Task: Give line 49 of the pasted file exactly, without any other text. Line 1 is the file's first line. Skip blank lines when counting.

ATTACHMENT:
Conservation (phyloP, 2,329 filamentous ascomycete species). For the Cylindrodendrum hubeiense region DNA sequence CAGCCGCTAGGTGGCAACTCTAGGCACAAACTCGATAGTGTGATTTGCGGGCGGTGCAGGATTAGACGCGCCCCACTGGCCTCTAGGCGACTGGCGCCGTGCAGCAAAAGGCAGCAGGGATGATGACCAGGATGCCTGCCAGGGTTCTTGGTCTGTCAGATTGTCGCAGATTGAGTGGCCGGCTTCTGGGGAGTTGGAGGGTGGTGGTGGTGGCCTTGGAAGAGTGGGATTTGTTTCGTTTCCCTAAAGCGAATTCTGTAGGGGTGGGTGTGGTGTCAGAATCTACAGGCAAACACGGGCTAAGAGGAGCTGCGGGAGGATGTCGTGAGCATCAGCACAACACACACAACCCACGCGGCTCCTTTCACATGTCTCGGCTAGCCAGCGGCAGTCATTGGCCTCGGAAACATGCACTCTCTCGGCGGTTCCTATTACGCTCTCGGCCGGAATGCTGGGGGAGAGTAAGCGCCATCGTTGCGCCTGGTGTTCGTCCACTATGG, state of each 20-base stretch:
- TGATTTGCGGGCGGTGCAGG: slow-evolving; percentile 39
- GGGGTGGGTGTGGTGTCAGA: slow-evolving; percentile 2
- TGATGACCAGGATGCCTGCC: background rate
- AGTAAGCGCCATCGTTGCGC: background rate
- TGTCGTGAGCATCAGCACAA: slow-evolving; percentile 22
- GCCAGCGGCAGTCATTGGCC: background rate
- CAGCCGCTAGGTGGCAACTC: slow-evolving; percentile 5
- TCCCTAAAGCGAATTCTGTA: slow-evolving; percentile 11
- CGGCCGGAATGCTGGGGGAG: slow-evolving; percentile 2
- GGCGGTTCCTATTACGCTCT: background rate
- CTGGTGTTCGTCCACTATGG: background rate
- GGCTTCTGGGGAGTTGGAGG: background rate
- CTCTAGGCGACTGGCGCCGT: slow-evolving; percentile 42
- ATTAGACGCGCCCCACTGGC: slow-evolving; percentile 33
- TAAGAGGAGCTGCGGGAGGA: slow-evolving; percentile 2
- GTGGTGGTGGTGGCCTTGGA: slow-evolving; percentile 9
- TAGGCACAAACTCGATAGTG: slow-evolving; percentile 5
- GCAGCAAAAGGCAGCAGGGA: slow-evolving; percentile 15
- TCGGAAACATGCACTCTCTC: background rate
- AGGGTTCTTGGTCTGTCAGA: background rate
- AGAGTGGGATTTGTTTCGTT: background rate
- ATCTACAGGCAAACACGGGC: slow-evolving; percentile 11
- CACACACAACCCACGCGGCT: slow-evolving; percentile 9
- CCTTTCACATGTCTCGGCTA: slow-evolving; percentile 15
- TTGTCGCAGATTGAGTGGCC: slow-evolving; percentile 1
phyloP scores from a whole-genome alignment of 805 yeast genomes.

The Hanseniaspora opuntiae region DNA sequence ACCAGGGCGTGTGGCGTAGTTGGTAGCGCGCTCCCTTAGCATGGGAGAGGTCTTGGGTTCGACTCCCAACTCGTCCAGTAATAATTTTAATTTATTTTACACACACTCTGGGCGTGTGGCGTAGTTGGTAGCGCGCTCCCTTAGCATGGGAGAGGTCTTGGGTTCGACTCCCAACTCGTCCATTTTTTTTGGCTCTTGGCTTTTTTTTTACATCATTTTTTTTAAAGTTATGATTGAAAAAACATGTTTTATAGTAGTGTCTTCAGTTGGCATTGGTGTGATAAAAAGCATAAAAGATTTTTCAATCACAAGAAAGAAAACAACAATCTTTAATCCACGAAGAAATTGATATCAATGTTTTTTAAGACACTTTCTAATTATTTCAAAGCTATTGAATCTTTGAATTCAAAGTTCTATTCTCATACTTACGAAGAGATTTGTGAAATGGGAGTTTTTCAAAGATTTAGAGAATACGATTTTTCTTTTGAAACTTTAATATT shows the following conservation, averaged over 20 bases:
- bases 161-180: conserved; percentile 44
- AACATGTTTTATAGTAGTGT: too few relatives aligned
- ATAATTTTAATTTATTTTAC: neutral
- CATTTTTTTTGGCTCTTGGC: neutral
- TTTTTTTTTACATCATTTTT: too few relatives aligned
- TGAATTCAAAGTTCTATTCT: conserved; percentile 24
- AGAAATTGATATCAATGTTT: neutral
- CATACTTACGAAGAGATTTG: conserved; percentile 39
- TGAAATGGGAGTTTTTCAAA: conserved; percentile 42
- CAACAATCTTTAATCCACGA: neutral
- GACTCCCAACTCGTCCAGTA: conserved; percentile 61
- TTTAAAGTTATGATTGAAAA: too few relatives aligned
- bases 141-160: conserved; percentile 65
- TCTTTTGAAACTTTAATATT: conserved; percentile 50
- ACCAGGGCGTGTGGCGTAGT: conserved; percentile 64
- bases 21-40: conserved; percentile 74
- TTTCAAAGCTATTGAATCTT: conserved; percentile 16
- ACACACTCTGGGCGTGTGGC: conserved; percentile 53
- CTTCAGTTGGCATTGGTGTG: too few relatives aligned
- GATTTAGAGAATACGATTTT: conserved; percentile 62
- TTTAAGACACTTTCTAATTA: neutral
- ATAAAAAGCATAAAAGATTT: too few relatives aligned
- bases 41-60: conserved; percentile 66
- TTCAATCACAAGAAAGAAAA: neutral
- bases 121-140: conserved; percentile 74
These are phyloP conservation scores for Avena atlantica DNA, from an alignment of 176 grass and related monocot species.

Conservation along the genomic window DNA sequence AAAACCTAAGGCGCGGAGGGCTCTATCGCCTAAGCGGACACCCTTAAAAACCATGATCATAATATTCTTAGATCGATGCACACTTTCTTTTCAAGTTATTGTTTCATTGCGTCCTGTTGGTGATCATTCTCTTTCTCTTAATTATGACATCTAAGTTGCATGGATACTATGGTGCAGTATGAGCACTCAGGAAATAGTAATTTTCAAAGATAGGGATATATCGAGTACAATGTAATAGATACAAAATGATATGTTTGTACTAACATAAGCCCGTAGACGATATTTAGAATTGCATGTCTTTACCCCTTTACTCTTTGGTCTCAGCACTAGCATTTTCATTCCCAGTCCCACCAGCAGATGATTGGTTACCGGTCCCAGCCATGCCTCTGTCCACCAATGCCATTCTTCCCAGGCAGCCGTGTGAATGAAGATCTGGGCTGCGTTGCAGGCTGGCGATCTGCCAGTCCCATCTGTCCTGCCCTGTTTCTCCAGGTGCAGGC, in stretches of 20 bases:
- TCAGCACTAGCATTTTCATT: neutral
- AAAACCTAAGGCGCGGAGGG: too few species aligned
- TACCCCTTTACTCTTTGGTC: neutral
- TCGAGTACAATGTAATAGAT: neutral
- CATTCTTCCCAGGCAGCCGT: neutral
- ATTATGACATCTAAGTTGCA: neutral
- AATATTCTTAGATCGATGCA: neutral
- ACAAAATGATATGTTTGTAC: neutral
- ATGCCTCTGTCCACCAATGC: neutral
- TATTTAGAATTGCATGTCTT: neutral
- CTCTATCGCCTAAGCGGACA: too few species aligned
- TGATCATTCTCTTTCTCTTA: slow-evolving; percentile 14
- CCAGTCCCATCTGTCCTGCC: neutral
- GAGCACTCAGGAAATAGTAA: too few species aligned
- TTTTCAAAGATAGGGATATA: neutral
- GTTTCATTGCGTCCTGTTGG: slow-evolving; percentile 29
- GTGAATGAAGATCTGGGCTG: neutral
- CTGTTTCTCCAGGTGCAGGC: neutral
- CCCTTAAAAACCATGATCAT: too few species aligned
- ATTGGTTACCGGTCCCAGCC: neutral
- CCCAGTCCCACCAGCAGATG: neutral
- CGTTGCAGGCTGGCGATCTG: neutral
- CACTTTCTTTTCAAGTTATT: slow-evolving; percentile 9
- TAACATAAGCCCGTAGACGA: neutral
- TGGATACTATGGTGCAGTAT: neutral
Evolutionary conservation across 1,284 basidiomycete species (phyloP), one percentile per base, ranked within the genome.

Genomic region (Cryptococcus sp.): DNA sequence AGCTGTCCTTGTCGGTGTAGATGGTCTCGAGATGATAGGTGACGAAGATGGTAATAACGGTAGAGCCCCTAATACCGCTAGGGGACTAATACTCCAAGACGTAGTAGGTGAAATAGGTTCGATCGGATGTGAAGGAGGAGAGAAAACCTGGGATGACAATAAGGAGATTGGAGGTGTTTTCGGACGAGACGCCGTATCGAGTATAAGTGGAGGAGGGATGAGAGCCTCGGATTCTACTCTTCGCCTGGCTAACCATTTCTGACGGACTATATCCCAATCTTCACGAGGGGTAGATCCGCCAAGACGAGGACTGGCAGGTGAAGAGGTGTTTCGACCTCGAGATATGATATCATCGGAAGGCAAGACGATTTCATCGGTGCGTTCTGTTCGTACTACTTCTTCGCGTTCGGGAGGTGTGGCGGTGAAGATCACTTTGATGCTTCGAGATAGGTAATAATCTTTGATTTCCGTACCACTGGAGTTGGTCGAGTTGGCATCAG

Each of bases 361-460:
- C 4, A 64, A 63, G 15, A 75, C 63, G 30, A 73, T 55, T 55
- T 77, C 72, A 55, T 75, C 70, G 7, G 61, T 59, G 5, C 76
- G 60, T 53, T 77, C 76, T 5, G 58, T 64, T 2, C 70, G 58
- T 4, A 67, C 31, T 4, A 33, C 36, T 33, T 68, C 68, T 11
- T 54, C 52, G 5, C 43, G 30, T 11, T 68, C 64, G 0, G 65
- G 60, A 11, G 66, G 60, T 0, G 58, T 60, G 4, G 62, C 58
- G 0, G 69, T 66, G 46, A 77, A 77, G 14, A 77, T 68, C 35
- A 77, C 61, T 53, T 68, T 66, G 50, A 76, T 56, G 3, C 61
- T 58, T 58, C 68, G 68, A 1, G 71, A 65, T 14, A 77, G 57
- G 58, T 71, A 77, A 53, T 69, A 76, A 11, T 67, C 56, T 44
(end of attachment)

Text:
- TTTAAGACACTTTCTAATTA: neutral